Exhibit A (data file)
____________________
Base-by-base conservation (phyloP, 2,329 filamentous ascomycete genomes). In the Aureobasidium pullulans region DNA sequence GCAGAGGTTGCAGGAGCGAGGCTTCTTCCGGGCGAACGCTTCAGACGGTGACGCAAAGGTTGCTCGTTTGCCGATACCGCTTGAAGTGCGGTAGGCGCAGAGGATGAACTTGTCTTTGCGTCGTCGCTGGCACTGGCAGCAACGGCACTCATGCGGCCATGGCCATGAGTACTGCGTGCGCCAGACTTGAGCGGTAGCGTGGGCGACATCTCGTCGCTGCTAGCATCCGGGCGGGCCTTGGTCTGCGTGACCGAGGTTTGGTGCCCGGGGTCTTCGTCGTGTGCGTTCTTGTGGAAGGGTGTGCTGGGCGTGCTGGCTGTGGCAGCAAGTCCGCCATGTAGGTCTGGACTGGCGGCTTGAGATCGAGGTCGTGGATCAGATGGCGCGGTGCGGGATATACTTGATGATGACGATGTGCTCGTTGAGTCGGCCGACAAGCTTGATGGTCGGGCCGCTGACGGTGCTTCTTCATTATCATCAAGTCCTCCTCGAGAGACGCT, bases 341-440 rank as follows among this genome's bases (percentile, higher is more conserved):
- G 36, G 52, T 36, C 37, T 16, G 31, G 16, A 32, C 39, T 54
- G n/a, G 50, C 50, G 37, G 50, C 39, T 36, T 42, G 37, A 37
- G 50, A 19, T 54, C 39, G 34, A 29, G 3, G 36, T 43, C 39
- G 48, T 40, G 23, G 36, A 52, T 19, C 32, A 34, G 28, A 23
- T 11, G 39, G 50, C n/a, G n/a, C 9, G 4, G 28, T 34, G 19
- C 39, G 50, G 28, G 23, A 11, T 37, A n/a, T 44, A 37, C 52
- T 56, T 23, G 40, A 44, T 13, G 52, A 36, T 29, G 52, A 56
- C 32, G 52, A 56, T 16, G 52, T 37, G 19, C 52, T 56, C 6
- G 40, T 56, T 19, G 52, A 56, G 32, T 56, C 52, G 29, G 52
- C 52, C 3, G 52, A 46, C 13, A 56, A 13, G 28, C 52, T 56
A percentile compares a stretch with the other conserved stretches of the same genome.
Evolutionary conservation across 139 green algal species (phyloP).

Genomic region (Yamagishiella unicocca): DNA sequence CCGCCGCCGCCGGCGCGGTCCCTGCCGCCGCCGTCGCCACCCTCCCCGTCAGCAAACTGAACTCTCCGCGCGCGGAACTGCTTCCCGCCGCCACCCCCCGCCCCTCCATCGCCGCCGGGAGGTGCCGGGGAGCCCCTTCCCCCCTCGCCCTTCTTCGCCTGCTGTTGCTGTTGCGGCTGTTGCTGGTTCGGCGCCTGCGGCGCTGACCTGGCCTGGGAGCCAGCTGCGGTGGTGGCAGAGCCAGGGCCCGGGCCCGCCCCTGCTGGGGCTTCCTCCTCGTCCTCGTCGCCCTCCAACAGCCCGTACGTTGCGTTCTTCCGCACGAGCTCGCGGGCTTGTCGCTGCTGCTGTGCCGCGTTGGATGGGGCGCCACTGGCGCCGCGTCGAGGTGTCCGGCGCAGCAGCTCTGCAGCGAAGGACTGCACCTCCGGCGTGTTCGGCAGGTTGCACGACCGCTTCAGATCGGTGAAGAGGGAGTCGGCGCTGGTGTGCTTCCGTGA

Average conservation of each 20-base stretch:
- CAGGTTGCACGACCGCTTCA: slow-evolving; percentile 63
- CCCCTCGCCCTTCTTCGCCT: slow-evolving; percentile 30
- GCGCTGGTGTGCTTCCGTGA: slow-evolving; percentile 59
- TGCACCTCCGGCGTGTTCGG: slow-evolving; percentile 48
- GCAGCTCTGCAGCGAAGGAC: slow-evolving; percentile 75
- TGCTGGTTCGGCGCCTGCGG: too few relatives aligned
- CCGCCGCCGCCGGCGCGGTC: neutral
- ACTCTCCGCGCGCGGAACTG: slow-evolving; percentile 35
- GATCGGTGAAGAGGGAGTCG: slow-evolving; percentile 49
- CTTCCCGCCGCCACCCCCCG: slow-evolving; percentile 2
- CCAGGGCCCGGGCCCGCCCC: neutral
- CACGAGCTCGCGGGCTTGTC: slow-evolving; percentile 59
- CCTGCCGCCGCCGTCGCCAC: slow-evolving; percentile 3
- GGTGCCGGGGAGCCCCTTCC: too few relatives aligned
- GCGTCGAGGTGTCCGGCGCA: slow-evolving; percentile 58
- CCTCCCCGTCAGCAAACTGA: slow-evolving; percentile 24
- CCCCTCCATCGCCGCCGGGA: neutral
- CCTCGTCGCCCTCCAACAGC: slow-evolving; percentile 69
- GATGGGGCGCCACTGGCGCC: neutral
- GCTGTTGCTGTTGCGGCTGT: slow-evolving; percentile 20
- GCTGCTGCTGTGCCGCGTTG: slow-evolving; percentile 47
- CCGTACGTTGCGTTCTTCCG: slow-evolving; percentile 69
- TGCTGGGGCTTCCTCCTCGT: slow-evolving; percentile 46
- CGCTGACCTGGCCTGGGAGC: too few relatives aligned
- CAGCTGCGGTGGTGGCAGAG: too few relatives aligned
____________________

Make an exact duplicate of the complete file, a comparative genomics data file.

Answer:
Base-by-base conservation (phyloP, 2,329 filamentous ascomycete genomes). In the Aureobasidium pullulans region DNA sequence GCAGAGGTTGCAGGAGCGAGGCTTCTTCCGGGCGAACGCTTCAGACGGTGACGCAAAGGTTGCTCGTTTGCCGATACCGCTTGAAGTGCGGTAGGCGCAGAGGATGAACTTGTCTTTGCGTCGTCGCTGGCACTGGCAGCAACGGCACTCATGCGGCCATGGCCATGAGTACTGCGTGCGCCAGACTTGAGCGGTAGCGTGGGCGACATCTCGTCGCTGCTAGCATCCGGGCGGGCCTTGGTCTGCGTGACCGAGGTTTGGTGCCCGGGGTCTTCGTCGTGTGCGTTCTTGTGGAAGGGTGTGCTGGGCGTGCTGGCTGTGGCAGCAAGTCCGCCATGTAGGTCTGGACTGGCGGCTTGAGATCGAGGTCGTGGATCAGATGGCGCGGTGCGGGATATACTTGATGATGACGATGTGCTCGTTGAGTCGGCCGACAAGCTTGATGGTCGGGCCGCTGACGGTGCTTCTTCATTATCATCAAGTCCTCCTCGAGAGACGCT, bases 341-440 rank as follows among this genome's bases (percentile, higher is more conserved):
- G 36, G 52, T 36, C 37, T 16, G 31, G 16, A 32, C 39, T 54
- G n/a, G 50, C 50, G 37, G 50, C 39, T 36, T 42, G 37, A 37
- G 50, A 19, T 54, C 39, G 34, A 29, G 3, G 36, T 43, C 39
- G 48, T 40, G 23, G 36, A 52, T 19, C 32, A 34, G 28, A 23
- T 11, G 39, G 50, C n/a, G n/a, C 9, G 4, G 28, T 34, G 19
- C 39, G 50, G 28, G 23, A 11, T 37, A n/a, T 44, A 37, C 52
- T 56, T 23, G 40, A 44, T 13, G 52, A 36, T 29, G 52, A 56
- C 32, G 52, A 56, T 16, G 52, T 37, G 19, C 52, T 56, C 6
- G 40, T 56, T 19, G 52, A 56, G 32, T 56, C 52, G 29, G 52
- C 52, C 3, G 52, A 46, C 13, A 56, A 13, G 28, C 52, T 56
A percentile compares a stretch with the other conserved stretches of the same genome.
Evolutionary conservation across 139 green algal species (phyloP).

Genomic region (Yamagishiella unicocca): DNA sequence CCGCCGCCGCCGGCGCGGTCCCTGCCGCCGCCGTCGCCACCCTCCCCGTCAGCAAACTGAACTCTCCGCGCGCGGAACTGCTTCCCGCCGCCACCCCCCGCCCCTCCATCGCCGCCGGGAGGTGCCGGGGAGCCCCTTCCCCCCTCGCCCTTCTTCGCCTGCTGTTGCTGTTGCGGCTGTTGCTGGTTCGGCGCCTGCGGCGCTGACCTGGCCTGGGAGCCAGCTGCGGTGGTGGCAGAGCCAGGGCCCGGGCCCGCCCCTGCTGGGGCTTCCTCCTCGTCCTCGTCGCCCTCCAACAGCCCGTACGTTGCGTTCTTCCGCACGAGCTCGCGGGCTTGTCGCTGCTGCTGTGCCGCGTTGGATGGGGCGCCACTGGCGCCGCGTCGAGGTGTCCGGCGCAGCAGCTCTGCAGCGAAGGACTGCACCTCCGGCGTGTTCGGCAGGTTGCACGACCGCTTCAGATCGGTGAAGAGGGAGTCGGCGCTGGTGTGCTTCCGTGA

Average conservation of each 20-base stretch:
- CAGGTTGCACGACCGCTTCA: slow-evolving; percentile 63
- CCCCTCGCCCTTCTTCGCCT: slow-evolving; percentile 30
- GCGCTGGTGTGCTTCCGTGA: slow-evolving; percentile 59
- TGCACCTCCGGCGTGTTCGG: slow-evolving; percentile 48
- GCAGCTCTGCAGCGAAGGAC: slow-evolving; percentile 75
- TGCTGGTTCGGCGCCTGCGG: too few relatives aligned
- CCGCCGCCGCCGGCGCGGTC: neutral
- ACTCTCCGCGCGCGGAACTG: slow-evolving; percentile 35
- GATCGGTGAAGAGGGAGTCG: slow-evolving; percentile 49
- CTTCCCGCCGCCACCCCCCG: slow-evolving; percentile 2
- CCAGGGCCCGGGCCCGCCCC: neutral
- CACGAGCTCGCGGGCTTGTC: slow-evolving; percentile 59
- CCTGCCGCCGCCGTCGCCAC: slow-evolving; percentile 3
- GGTGCCGGGGAGCCCCTTCC: too few relatives aligned
- GCGTCGAGGTGTCCGGCGCA: slow-evolving; percentile 58
- CCTCCCCGTCAGCAAACTGA: slow-evolving; percentile 24
- CCCCTCCATCGCCGCCGGGA: neutral
- CCTCGTCGCCCTCCAACAGC: slow-evolving; percentile 69
- GATGGGGCGCCACTGGCGCC: neutral
- GCTGTTGCTGTTGCGGCTGT: slow-evolving; percentile 20
- GCTGCTGCTGTGCCGCGTTG: slow-evolving; percentile 47
- CCGTACGTTGCGTTCTTCCG: slow-evolving; percentile 69
- TGCTGGGGCTTCCTCCTCGT: slow-evolving; percentile 46
- CGCTGACCTGGCCTGGGAGC: too few relatives aligned
- CAGCTGCGGTGGTGGCAGAG: too few relatives aligned